iW: You have said in other interviews that you definitely separate yourself from the Michael Moore-type of political documentary because you know you are undeniably part of the system, being Nancy Pelosi's daughter, and you can never really be outside the system.
Pelosi: I started out as an outsider. I dropped out of high school. I was this burnout, I had my own radio show in California when I was a kid and I used to climb out of the window to go do my radio show. I was really "anti." I didn't believe in anything that I saw on TV or that I read in school. But I've learned since I went on the road with George Bush that you can do more damage on the inside than you can on the outside. And people just don't want to hear that. There's room for new ideas inside the system. But the people who are inside the system just don't have them.
I can never be taken for an outsider because people say, "Well, look at who her mother is, look at her access." But people love to build my mom up into something in my life. I'm just like every other 32-year-old. I stopped listening to my mom 15 years ago. People think I know people and I really don't. I got my job at NBC by literally stalking the woman who was in charge of hiring people. And I took the job for $28,000 and spent every weekend and every holiday working. My parents don't know anybody in television.
iW: Do you think you would ever want to go in to politics?
Pelosi: No. Television is much more powerful. I believe that good journalism is a public service and actually trying to give something that isn't just the propaganda that the campaigns give out has value.
iW: What is your approach now with your next project covering the 2004 election campaign for HBO?
Pelosi: I think it's going to be a lot more intentional. "Journeys With George" was totally accidental and I think people were really sort of playing along. Now, I have people giving me all this access because they want to use me, they think that I would help them. People have all these weird calculations. Now we are talking about stuff like the war and the economy -- heavy, heavy stuff. I'm traveling, sitting through substance-intensive coverage. I'm convinced that the more important my next project is, the less people will want to watch it.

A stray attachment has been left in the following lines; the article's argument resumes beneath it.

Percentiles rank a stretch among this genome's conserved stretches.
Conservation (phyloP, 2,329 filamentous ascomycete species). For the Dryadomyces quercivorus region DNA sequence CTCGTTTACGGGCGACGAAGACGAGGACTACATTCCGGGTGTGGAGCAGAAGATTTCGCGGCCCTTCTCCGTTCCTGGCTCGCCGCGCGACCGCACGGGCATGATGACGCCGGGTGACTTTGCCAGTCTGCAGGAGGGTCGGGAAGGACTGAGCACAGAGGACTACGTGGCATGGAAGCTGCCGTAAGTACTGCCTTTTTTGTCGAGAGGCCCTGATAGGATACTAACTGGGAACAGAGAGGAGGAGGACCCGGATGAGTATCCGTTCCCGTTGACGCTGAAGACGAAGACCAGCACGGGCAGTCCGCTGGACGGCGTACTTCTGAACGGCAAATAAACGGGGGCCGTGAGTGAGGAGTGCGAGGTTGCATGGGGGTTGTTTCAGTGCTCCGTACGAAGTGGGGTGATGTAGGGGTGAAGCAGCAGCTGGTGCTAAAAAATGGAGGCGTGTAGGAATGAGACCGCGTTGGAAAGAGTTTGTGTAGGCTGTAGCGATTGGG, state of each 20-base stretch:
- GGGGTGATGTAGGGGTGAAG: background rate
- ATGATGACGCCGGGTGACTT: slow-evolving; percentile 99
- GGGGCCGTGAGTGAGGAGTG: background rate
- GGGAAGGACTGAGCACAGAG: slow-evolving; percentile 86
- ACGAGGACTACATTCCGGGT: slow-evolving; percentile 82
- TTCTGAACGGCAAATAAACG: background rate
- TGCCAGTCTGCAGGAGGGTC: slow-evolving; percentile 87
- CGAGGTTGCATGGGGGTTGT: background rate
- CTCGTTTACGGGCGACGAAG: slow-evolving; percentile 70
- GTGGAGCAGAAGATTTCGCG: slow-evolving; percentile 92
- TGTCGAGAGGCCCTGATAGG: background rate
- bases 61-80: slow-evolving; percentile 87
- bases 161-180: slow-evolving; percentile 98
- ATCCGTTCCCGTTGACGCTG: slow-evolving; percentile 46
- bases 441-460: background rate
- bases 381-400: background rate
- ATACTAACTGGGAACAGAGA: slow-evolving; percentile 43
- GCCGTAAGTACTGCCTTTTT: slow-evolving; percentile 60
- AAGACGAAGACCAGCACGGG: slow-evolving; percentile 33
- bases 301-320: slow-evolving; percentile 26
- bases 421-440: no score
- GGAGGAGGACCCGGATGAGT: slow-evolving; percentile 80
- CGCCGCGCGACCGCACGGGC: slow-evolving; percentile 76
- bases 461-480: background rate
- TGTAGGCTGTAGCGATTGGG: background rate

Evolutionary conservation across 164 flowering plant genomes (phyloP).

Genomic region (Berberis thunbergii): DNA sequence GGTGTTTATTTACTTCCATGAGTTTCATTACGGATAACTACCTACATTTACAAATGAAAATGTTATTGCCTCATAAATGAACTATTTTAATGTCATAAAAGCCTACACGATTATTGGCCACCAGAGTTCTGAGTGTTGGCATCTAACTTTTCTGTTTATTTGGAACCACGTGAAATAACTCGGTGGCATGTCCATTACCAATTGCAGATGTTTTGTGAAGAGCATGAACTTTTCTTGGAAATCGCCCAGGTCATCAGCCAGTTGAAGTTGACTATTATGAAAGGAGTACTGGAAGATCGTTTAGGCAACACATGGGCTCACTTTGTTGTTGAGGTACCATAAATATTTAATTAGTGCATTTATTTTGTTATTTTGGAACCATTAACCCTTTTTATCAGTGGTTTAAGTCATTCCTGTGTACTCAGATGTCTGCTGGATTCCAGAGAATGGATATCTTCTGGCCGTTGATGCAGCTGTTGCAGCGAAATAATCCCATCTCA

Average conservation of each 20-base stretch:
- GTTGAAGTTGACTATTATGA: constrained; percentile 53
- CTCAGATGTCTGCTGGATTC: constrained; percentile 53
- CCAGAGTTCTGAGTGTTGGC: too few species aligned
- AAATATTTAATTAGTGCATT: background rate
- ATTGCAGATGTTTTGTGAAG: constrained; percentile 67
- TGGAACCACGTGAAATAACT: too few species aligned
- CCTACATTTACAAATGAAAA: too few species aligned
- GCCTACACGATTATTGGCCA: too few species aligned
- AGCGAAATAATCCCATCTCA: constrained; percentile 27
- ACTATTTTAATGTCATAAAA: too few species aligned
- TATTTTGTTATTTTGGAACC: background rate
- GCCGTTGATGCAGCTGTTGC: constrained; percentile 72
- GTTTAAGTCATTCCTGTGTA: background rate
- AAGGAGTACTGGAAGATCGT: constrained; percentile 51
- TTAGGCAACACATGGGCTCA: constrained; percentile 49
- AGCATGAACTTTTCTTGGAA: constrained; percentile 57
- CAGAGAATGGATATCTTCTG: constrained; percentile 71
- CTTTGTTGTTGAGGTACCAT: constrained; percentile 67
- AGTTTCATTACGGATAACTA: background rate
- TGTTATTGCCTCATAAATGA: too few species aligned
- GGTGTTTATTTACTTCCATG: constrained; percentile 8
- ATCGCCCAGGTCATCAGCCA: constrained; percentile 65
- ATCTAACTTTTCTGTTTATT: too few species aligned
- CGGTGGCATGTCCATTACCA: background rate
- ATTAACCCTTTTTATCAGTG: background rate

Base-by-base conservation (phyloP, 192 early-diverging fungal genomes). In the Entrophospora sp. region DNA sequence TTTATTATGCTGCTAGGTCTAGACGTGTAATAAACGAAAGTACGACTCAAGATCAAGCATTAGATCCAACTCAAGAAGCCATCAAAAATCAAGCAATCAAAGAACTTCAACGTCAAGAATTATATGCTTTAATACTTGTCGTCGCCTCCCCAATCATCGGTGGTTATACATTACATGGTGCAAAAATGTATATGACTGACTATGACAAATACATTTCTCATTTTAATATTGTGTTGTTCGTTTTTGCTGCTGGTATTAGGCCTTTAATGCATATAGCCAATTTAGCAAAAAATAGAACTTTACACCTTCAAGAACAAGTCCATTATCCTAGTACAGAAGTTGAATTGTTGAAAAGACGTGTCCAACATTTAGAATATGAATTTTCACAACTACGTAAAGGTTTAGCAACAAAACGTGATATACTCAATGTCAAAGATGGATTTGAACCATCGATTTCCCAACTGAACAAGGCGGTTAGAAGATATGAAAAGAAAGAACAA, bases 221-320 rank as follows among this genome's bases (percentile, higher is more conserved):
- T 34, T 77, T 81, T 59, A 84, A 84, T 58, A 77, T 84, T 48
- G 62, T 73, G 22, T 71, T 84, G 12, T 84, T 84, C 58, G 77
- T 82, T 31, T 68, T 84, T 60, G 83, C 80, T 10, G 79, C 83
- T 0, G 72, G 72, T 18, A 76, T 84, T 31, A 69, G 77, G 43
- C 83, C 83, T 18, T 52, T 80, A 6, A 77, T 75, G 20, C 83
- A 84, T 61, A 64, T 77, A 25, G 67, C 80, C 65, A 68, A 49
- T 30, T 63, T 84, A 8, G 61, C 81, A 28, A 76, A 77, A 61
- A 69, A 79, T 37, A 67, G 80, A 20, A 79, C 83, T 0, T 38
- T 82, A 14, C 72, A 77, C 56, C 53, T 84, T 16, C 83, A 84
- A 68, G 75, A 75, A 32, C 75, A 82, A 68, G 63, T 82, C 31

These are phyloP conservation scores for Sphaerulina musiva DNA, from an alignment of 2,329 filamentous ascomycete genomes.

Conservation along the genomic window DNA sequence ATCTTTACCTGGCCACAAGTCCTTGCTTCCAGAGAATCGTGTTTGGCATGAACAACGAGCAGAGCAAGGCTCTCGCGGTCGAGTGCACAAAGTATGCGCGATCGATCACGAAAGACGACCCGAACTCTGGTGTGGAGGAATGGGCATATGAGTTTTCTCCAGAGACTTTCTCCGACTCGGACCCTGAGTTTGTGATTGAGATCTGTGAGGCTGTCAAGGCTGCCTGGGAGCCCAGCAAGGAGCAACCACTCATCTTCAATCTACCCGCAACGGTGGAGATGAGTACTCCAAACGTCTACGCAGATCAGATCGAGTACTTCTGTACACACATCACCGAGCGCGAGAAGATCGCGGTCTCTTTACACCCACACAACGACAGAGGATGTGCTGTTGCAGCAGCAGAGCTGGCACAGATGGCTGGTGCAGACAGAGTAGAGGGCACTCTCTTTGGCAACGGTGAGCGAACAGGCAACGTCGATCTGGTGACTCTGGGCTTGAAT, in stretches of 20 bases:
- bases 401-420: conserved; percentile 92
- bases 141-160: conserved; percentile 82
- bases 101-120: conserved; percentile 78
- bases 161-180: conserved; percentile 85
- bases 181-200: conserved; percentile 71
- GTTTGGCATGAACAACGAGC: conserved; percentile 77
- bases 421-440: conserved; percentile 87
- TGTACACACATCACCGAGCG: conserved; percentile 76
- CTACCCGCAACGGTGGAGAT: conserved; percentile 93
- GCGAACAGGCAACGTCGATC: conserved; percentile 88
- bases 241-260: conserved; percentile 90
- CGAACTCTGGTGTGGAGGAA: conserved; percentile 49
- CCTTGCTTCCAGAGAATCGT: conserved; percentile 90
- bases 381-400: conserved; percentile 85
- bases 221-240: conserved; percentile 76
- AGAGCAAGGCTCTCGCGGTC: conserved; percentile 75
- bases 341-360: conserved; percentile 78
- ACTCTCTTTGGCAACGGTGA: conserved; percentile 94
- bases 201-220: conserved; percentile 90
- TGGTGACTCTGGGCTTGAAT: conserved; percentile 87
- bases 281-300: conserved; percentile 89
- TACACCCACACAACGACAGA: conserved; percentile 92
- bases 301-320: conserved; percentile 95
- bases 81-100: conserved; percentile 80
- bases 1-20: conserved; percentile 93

Pelosi: People say that they want the truth and they want substance but in the end, they don't. People go to see "Journeys with George" because they want to see George Bush being a jackass. They don't want "how you make a president." Right now I have full access to everyone who is a potential Nominee, but I don't think people are going to be that interested because in the end, it's substance and substance is sleepy. Substance equals death in television. And that's what I'm making -- television.
iW: What do you hope for the future of political documentary?
Pelosi: I feel like it still hasn't been mined. Television has never gotten it. The networks have never understood how to cover politics. They cover the horse race and they make it as inaccessible to people as humanly possible so some people are junkies and they tune in and then the rest of them don't even watch. So I think that the networks have just missed opportunities. But the networks are the only ones who can afford to be there. Independent filmmakers can't. But for the grace of HBO who can afford to go. I think that this is amazing because as each election goes by, we're one step closer to actually seeing something real that isn't propaganda. All that we've ever seen on television during a presidential campaign is propaganda. And now, because of the Internet, handheld cameras and other outlets, the networks are losing their power. It's really going to change the political climate. I think more people will be involved. What's going to be interesting is to see if they do it constructively.